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Studying strategy for high school students

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I went to one of the most competitive public high schools in Southern California, Arcadia High School. Many of my peers took anywhere from 3-6 AP classes per semester starting their junior year, and our 2 valedictorians both had almost a 4.6 GPA.

I studied and hung out with the best students – from people who went to Harvard to people who were class President at Yale. I can’t say I had the same success as they may have, but I sure picked up a few things that I can share with others to improve their study approach – techniques and ideas that are rarely talked about.

Understand the due dates to create a study schedule

On the first day of class teachers pass out a syllabus that details how to do well in the class, expectations, and breaks down when tests are. USE THIS TO YOUR ADVANTAGE. During the first week of class you want to put tests down on a calendar, along with what percentage of grade they are. This will help you:

Understand when your busy weeks are

You don’t want to be caught up in tests only to forget one the next day, or even the same day. Many students in high school don’t have a good grasp on when their tests are and often arrive unprepared for their tests. Plotting out test dates will make sure you aren’t caught by surprise so that you’re always prepared.

Start planning ahead of time to anticipate busy weeks

Being able to see when your tests are lets you start studying ahead of time. If you see 3 big tests in one week you need to start studying the week before to do well.  Being able to plan ahead makes sure you’re well prepared and not too stressed when crunch time comes along.

Prioritise AP/honor classes

Not all classes are created equal, not only in terms of your academic interests, but also for your GPA. AP and Honor classes can boost up your GPA past the typical straight A 4.0, meaning an A in one of these classes is more important than an A in a non AP/Honor class.

Keep this in mind as you allocate study time for each class. Of course, AP/honor classes tend to be a little more difficult too so they might require more time.

Prioritise by weight of the test relative to grading

We said not all classes are created equal, but added onto that not all tests are created equal either. If one test is worth 40 percent of your grade for class A and another test is worth 5 percent of your grade for class B it’s easy to see which one is more  important.

In fact, even if the 5 percent test for class B is an AP class, given the fact that the other test would be worth 8x more for class A, you should definitely prioritize the test worth 40 percent of your grade.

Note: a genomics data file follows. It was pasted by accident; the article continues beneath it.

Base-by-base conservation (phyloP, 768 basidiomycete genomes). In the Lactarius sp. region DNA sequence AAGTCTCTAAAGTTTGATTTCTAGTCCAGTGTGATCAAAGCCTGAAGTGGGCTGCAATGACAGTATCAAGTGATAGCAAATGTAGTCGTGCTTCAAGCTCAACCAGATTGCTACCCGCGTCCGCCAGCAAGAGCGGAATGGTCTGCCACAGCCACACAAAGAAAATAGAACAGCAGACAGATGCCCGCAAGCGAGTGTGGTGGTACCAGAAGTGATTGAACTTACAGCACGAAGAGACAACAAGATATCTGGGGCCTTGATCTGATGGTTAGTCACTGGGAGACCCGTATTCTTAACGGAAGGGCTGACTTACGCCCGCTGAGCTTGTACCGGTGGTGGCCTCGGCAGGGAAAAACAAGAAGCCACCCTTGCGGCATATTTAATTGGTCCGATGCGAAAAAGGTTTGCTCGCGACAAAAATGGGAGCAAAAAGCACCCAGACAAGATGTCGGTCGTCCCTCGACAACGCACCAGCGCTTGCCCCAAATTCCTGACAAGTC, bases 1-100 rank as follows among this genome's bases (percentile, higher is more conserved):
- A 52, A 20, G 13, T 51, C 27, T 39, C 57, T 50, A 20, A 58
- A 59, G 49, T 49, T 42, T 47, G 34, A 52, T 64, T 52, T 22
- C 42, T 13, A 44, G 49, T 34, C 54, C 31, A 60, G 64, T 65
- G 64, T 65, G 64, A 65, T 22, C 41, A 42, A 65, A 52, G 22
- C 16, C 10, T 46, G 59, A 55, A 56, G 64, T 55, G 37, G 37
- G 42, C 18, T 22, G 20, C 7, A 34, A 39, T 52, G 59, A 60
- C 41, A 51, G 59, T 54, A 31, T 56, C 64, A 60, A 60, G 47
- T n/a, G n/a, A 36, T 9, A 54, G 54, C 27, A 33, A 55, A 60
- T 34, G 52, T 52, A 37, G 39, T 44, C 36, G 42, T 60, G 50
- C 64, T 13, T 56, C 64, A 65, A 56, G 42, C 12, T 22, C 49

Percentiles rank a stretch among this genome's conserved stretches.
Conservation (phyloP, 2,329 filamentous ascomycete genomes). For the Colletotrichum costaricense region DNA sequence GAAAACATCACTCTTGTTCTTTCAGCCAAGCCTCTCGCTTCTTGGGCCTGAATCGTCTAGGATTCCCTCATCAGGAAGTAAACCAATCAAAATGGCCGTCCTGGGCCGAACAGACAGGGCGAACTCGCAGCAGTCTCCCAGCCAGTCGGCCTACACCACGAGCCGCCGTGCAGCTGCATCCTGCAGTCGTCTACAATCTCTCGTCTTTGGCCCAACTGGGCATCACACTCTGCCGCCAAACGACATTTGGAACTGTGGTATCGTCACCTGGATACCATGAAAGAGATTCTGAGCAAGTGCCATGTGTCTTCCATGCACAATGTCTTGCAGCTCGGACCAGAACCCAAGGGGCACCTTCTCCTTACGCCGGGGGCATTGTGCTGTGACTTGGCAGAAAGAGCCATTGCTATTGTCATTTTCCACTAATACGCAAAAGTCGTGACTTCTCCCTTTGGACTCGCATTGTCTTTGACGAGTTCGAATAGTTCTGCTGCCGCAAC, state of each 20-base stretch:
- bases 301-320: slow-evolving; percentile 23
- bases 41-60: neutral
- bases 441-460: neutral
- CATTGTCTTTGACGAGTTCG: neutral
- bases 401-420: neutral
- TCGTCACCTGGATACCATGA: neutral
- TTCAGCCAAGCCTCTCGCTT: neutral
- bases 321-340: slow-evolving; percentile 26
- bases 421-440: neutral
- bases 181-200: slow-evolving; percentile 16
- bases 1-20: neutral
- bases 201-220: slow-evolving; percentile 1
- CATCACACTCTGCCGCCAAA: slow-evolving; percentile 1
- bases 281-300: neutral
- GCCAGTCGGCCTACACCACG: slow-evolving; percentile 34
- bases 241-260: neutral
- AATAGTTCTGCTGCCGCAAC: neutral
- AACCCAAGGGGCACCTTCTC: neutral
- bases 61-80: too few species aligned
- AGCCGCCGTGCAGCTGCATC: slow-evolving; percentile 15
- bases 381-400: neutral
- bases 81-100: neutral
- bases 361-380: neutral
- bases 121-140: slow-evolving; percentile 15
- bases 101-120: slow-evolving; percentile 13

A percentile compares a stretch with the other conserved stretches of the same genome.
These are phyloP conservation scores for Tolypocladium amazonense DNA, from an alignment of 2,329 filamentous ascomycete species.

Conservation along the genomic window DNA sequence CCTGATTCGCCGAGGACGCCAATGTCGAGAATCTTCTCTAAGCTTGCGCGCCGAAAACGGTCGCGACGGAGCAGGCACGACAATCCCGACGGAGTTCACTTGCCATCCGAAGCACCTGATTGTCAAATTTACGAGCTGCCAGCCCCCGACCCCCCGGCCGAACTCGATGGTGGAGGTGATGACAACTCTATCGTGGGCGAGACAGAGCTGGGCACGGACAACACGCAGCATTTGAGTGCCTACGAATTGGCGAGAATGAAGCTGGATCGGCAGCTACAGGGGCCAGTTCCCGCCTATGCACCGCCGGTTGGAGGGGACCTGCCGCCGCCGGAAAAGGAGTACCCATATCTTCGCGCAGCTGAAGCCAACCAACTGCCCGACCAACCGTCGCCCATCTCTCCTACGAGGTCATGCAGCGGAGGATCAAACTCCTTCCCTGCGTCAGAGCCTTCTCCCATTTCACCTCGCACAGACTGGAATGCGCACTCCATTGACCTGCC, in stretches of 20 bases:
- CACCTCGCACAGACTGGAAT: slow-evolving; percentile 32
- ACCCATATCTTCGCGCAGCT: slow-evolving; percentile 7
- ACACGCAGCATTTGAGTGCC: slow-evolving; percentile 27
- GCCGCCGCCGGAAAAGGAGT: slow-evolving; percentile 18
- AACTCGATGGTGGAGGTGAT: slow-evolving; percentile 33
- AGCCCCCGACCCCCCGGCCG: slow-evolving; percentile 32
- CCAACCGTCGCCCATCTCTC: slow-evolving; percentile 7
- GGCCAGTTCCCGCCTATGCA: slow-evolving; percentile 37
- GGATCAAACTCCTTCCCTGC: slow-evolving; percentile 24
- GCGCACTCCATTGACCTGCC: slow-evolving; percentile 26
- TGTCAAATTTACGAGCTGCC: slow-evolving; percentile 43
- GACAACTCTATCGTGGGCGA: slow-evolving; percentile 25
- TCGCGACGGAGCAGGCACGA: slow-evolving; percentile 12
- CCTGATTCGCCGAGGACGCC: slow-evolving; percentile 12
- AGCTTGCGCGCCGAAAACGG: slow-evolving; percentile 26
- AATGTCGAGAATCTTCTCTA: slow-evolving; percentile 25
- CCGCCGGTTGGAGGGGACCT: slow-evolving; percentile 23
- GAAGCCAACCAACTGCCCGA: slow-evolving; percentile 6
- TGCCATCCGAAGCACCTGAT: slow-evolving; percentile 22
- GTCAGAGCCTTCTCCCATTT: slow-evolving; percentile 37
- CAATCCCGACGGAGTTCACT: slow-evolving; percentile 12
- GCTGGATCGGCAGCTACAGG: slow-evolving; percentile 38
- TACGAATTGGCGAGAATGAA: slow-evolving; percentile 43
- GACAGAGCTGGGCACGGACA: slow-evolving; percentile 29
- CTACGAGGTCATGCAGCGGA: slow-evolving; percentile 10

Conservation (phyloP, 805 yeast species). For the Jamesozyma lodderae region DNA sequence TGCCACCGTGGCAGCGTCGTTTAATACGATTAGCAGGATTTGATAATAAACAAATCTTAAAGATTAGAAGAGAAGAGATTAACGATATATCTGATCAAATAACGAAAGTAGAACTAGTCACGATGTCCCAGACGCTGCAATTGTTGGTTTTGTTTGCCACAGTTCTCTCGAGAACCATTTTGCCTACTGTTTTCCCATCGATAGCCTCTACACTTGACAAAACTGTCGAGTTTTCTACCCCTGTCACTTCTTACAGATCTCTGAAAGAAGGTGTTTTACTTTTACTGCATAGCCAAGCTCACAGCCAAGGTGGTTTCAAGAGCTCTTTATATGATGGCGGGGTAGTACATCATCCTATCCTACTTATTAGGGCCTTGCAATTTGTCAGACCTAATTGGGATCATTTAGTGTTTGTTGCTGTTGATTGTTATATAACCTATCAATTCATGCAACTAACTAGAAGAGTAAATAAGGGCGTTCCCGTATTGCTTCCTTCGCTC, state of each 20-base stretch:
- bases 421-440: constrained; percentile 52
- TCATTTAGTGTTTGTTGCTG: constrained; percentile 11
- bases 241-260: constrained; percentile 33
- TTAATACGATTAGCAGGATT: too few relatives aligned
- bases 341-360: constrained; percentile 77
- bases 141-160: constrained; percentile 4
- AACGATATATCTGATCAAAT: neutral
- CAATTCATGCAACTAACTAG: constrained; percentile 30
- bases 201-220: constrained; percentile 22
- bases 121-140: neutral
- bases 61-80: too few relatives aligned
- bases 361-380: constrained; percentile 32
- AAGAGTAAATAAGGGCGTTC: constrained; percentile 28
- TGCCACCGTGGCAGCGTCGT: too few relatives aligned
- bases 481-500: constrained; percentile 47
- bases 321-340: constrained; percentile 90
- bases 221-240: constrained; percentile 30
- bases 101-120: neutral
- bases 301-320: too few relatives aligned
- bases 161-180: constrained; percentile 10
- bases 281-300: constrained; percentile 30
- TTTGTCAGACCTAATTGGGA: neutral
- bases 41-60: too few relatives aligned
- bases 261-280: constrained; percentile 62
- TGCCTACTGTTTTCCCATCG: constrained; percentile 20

Handwrite your notes

Note-taking is important and research has shown that it can be 25% more effective compared to digital notes.

It’s faster to type notes, but it’s not of much use if you can’t remember them well. Also, if you get a cheat sheet then it’s very easy to transport the notes.

Factor in when your classes are when prioritising classes

When time is of the essence, prioritisation is KEY. If you’re reading this article there is no doubt that you are looking to be the best student possible, and chances are you’re busy.

When allocating time for other classes remember that you can study during lunch, breaks and other classes. That means you can squeeze in an extra 1-2 hours of studying for that 6th period AP Calculus exam you’re going to take. Factor that in as you study for other classes and do work the night before the test. Be strategic.

Use additional resources to understand concepts

Most high school students only read their textbook, and if they’re confused they keep re-reading the same text – their textbook. Leveraging other resources will not only help you better understand the concept at hand, but will also help you better understand it as other resources will provide more context, use different buzz words, and have different problem sets (if applicable).

We understand that the questions are likely to be most similar to those in the textbook but leveraging additional resources will give you a more complete understanding so that you can solve unseen questions, with new approaches.


Being good at high school isn’t rocket science, but it is hard given the lack of experience most high school students have. With a set schedule and proactive efforts in planning, it’s not hard to succeed at high school and to ace all your classes – even your APs. Sure, it’s not easy, but good grades starts with proper planning. The rest is up to you.

Do you have any study tips to share with others? Put them in the comments below.

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